Domus di Bacco e Arianna: floor mosaic of the dining room. A detail can be seen in the image used as background for this page
The floor mosaic of a dining room adjoining the meeting hall does not have a central panel, but just a small head of Medusa, which had the objective of turning evil spirits away. We know that the building was utilised until perhaps the early IVth century, when the passage to the Serapeum was closed. Because of the excellent state of the floor mosaics one might assume that they were preserved by the collapse of the ceiling, similar to what occurred at the opus sectile mosaics found at Porta Marina.
The Serapeum and Domus di Bacco e Arianna are indicative of the religious/cultural tendencies of the IInd century AD, overall a period of economic development and peace. The following century was a very turbulent one and it was marked by a gradual abandonment of the traditional religion in favour of new beliefs originating in the eastern provinces of the Empire and in neighbouring Persia. In no other towns of the Roman Empire as many mithraea have been found as at Ostia. Their number is to some extent explained by their small size; only 30 to 50 worshippers could gather in each of them. They were all decorated with reliefs, mosaics or paintings related to the cult of Mithra, which had an astronomical content. It was a religion reserved to initiates and the foot sole at the entrance marked the beginning of the initiation process. Foot soles and footprints have been found at other archaeological sites including the gigantic ones at Ain Dara, a Hittite town in Syria.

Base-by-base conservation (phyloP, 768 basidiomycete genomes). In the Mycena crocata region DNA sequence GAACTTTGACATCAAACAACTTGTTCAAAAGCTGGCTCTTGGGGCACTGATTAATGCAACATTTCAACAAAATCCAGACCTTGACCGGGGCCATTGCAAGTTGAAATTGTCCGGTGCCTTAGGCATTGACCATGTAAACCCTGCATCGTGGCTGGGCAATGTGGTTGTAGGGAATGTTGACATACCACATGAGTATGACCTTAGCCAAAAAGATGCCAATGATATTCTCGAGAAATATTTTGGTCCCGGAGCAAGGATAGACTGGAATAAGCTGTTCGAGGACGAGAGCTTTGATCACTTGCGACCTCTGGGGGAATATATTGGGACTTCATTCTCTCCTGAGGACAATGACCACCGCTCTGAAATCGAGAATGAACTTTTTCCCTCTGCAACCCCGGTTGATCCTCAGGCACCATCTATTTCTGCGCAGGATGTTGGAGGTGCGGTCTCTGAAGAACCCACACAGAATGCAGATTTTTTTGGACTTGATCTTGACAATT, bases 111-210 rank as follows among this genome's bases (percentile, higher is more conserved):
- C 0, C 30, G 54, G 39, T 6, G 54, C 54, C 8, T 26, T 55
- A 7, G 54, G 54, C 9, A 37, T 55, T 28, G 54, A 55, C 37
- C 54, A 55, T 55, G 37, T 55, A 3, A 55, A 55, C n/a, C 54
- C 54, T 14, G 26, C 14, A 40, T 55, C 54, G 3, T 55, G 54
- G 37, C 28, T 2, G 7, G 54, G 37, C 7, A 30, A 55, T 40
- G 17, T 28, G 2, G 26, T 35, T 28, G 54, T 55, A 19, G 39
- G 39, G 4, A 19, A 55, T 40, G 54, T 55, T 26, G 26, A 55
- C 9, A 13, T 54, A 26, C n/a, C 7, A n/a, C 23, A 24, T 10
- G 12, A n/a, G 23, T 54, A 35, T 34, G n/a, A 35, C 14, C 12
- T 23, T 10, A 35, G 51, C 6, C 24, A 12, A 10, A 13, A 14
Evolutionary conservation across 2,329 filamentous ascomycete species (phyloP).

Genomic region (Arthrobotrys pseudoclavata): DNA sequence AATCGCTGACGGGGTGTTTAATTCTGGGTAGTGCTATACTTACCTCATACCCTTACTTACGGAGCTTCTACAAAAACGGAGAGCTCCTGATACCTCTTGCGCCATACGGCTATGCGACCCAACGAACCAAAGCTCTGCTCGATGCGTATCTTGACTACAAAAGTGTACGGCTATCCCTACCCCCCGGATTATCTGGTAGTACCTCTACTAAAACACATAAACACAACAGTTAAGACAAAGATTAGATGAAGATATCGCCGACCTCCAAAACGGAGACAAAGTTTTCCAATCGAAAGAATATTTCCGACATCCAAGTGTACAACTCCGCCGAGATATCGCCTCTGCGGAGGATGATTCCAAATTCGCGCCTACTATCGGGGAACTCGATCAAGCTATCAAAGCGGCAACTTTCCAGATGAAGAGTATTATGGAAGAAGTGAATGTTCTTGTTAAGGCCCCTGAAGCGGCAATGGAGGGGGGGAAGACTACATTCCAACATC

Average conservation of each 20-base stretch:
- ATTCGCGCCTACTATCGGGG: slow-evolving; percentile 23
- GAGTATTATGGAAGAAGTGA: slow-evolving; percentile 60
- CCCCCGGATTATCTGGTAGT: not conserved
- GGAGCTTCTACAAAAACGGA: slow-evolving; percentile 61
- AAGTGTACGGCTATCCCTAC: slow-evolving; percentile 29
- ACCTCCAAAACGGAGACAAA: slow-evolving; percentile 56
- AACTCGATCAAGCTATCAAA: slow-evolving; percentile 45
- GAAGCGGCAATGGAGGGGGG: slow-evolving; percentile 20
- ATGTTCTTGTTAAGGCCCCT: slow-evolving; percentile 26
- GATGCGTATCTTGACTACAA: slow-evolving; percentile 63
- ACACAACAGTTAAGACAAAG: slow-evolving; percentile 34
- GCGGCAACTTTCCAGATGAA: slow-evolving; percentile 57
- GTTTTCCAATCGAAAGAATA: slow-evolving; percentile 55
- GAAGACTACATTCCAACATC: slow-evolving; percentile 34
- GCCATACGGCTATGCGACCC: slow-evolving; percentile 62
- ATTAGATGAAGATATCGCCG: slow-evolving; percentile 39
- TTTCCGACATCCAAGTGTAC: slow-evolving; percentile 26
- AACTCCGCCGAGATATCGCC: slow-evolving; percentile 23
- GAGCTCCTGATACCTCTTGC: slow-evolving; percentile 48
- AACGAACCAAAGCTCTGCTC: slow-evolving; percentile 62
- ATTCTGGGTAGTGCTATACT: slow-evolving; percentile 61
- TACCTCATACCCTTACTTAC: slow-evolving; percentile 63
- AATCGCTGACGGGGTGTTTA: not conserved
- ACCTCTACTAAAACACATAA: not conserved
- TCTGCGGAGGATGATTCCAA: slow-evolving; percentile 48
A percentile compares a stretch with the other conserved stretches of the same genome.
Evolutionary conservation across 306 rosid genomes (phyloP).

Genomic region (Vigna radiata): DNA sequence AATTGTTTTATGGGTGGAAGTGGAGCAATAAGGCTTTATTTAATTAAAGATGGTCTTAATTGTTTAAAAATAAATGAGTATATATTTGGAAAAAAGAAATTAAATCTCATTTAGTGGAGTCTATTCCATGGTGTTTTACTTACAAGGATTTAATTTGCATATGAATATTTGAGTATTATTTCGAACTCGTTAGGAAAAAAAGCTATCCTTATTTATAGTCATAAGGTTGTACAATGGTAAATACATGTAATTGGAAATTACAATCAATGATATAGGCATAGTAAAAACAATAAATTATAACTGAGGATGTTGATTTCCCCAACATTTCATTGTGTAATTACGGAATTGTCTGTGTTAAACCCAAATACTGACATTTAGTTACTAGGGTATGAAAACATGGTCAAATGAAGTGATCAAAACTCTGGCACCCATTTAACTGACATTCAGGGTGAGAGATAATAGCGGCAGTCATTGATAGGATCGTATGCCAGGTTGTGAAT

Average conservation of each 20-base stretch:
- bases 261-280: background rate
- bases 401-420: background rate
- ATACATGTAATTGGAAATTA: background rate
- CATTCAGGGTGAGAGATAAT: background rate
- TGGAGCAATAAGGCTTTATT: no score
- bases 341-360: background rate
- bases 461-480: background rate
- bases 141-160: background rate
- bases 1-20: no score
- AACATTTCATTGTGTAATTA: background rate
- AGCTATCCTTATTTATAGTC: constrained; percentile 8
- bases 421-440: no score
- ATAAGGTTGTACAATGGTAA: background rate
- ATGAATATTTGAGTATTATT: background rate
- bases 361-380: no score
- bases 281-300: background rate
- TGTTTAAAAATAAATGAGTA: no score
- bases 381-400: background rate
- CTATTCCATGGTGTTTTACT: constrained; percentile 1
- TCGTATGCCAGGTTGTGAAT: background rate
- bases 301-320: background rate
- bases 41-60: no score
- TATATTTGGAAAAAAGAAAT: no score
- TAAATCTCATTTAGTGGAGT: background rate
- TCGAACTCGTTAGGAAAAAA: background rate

Directory of Sites and Monuments
Gates and Streets
Decumanus Maximus from Terme dei Cisiarii to Terme di Nettuno
Area near the Theatre
Area between the Theatre and the Forum
Decumanus Maximus from the Forum to Cardo degli Aurighi
Area around Tempio di Ercole
Insula X of Regio III
Area between Cardo Maximus and Via della Foce
A Residential Complex
Decumanus Maximus from Horrea di Ortensio to Semita dei Cippi
Along Semita dei Cippi
Campo della Magna Mater
Southern Section of Cardo Maximus
Decumanus Maximus from the Forum to Porta Marina
Outside the Walls
Porta Marina neighbourhood
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Environs of Rome: Porto.